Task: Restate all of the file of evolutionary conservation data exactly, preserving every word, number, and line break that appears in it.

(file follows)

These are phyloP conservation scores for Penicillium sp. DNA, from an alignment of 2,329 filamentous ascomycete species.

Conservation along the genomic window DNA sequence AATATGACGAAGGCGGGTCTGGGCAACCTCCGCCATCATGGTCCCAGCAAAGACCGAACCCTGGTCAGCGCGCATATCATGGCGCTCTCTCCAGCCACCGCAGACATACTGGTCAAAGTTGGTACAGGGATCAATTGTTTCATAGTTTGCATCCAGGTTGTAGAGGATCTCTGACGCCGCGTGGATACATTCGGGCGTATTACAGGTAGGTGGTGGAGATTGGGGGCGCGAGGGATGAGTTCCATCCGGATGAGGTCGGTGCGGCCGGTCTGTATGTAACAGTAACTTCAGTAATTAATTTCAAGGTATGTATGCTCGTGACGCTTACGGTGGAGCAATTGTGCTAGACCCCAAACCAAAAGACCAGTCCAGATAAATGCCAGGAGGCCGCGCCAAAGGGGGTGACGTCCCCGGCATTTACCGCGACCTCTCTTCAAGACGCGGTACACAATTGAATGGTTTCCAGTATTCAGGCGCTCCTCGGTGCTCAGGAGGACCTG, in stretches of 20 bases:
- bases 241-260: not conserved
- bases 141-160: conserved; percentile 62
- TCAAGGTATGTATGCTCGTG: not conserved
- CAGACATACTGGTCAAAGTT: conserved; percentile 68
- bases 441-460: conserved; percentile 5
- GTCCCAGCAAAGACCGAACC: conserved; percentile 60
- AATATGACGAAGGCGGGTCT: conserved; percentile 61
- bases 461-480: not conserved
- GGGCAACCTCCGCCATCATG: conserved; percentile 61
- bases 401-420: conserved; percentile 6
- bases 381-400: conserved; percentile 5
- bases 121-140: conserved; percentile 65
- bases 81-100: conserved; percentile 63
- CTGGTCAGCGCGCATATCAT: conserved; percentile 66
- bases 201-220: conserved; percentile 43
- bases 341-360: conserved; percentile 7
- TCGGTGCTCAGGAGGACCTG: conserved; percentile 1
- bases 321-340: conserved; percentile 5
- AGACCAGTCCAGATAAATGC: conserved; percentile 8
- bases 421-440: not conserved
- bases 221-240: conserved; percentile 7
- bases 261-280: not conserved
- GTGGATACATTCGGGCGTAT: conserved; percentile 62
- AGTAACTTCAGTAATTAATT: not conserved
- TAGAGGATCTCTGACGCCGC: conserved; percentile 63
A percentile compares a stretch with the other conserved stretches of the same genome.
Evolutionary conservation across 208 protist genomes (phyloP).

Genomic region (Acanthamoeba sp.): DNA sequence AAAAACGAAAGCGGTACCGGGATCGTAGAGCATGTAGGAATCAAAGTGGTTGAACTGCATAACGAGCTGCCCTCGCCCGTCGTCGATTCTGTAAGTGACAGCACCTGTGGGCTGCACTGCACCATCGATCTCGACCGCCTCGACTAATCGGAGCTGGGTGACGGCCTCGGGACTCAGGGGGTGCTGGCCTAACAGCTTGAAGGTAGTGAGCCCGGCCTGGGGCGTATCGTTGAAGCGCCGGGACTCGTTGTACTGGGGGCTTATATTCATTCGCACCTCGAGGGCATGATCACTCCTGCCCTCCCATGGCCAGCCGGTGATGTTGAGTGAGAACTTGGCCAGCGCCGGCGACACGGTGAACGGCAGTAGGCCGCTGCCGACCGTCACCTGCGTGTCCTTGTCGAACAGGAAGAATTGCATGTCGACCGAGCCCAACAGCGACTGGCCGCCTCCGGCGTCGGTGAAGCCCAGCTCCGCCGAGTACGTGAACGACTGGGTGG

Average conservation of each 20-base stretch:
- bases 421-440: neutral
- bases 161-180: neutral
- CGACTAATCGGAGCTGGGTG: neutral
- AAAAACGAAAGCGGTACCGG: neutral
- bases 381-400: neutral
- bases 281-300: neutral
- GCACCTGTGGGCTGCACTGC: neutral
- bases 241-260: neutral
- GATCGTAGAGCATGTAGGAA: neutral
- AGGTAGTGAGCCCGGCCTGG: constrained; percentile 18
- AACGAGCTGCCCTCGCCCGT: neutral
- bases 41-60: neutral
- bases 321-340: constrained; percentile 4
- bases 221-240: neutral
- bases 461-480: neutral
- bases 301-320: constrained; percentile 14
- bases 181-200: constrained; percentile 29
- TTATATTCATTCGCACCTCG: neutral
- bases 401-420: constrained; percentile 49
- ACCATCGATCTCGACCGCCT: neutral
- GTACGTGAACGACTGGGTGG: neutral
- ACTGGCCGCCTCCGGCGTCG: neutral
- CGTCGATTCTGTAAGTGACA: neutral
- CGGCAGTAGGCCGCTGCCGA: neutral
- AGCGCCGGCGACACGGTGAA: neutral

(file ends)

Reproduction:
These are phyloP conservation scores for Penicillium sp. DNA, from an alignment of 2,329 filamentous ascomycete species.

Conservation along the genomic window DNA sequence AATATGACGAAGGCGGGTCTGGGCAACCTCCGCCATCATGGTCCCAGCAAAGACCGAACCCTGGTCAGCGCGCATATCATGGCGCTCTCTCCAGCCACCGCAGACATACTGGTCAAAGTTGGTACAGGGATCAATTGTTTCATAGTTTGCATCCAGGTTGTAGAGGATCTCTGACGCCGCGTGGATACATTCGGGCGTATTACAGGTAGGTGGTGGAGATTGGGGGCGCGAGGGATGAGTTCCATCCGGATGAGGTCGGTGCGGCCGGTCTGTATGTAACAGTAACTTCAGTAATTAATTTCAAGGTATGTATGCTCGTGACGCTTACGGTGGAGCAATTGTGCTAGACCCCAAACCAAAAGACCAGTCCAGATAAATGCCAGGAGGCCGCGCCAAAGGGGGTGACGTCCCCGGCATTTACCGCGACCTCTCTTCAAGACGCGGTACACAATTGAATGGTTTCCAGTATTCAGGCGCTCCTCGGTGCTCAGGAGGACCTG, in stretches of 20 bases:
- bases 241-260: not conserved
- bases 141-160: conserved; percentile 62
- TCAAGGTATGTATGCTCGTG: not conserved
- CAGACATACTGGTCAAAGTT: conserved; percentile 68
- bases 441-460: conserved; percentile 5
- GTCCCAGCAAAGACCGAACC: conserved; percentile 60
- AATATGACGAAGGCGGGTCT: conserved; percentile 61
- bases 461-480: not conserved
- GGGCAACCTCCGCCATCATG: conserved; percentile 61
- bases 401-420: conserved; percentile 6
- bases 381-400: conserved; percentile 5
- bases 121-140: conserved; percentile 65
- bases 81-100: conserved; percentile 63
- CTGGTCAGCGCGCATATCAT: conserved; percentile 66
- bases 201-220: conserved; percentile 43
- bases 341-360: conserved; percentile 7
- TCGGTGCTCAGGAGGACCTG: conserved; percentile 1
- bases 321-340: conserved; percentile 5
- AGACCAGTCCAGATAAATGC: conserved; percentile 8
- bases 421-440: not conserved
- bases 221-240: conserved; percentile 7
- bases 261-280: not conserved
- GTGGATACATTCGGGCGTAT: conserved; percentile 62
- AGTAACTTCAGTAATTAATT: not conserved
- TAGAGGATCTCTGACGCCGC: conserved; percentile 63
A percentile compares a stretch with the other conserved stretches of the same genome.
Evolutionary conservation across 208 protist genomes (phyloP).

Genomic region (Acanthamoeba sp.): DNA sequence AAAAACGAAAGCGGTACCGGGATCGTAGAGCATGTAGGAATCAAAGTGGTTGAACTGCATAACGAGCTGCCCTCGCCCGTCGTCGATTCTGTAAGTGACAGCACCTGTGGGCTGCACTGCACCATCGATCTCGACCGCCTCGACTAATCGGAGCTGGGTGACGGCCTCGGGACTCAGGGGGTGCTGGCCTAACAGCTTGAAGGTAGTGAGCCCGGCCTGGGGCGTATCGTTGAAGCGCCGGGACTCGTTGTACTGGGGGCTTATATTCATTCGCACCTCGAGGGCATGATCACTCCTGCCCTCCCATGGCCAGCCGGTGATGTTGAGTGAGAACTTGGCCAGCGCCGGCGACACGGTGAACGGCAGTAGGCCGCTGCCGACCGTCACCTGCGTGTCCTTGTCGAACAGGAAGAATTGCATGTCGACCGAGCCCAACAGCGACTGGCCGCCTCCGGCGTCGGTGAAGCCCAGCTCCGCCGAGTACGTGAACGACTGGGTGG

Average conservation of each 20-base stretch:
- bases 421-440: neutral
- bases 161-180: neutral
- CGACTAATCGGAGCTGGGTG: neutral
- AAAAACGAAAGCGGTACCGG: neutral
- bases 381-400: neutral
- bases 281-300: neutral
- GCACCTGTGGGCTGCACTGC: neutral
- bases 241-260: neutral
- GATCGTAGAGCATGTAGGAA: neutral
- AGGTAGTGAGCCCGGCCTGG: constrained; percentile 18
- AACGAGCTGCCCTCGCCCGT: neutral
- bases 41-60: neutral
- bases 321-340: constrained; percentile 4
- bases 221-240: neutral
- bases 461-480: neutral
- bases 301-320: constrained; percentile 14
- bases 181-200: constrained; percentile 29
- TTATATTCATTCGCACCTCG: neutral
- bases 401-420: constrained; percentile 49
- ACCATCGATCTCGACCGCCT: neutral
- GTACGTGAACGACTGGGTGG: neutral
- ACTGGCCGCCTCCGGCGTCG: neutral
- CGTCGATTCTGTAAGTGACA: neutral
- CGGCAGTAGGCCGCTGCCGA: neutral
- AGCGCCGGCGACACGGTGAA: neutral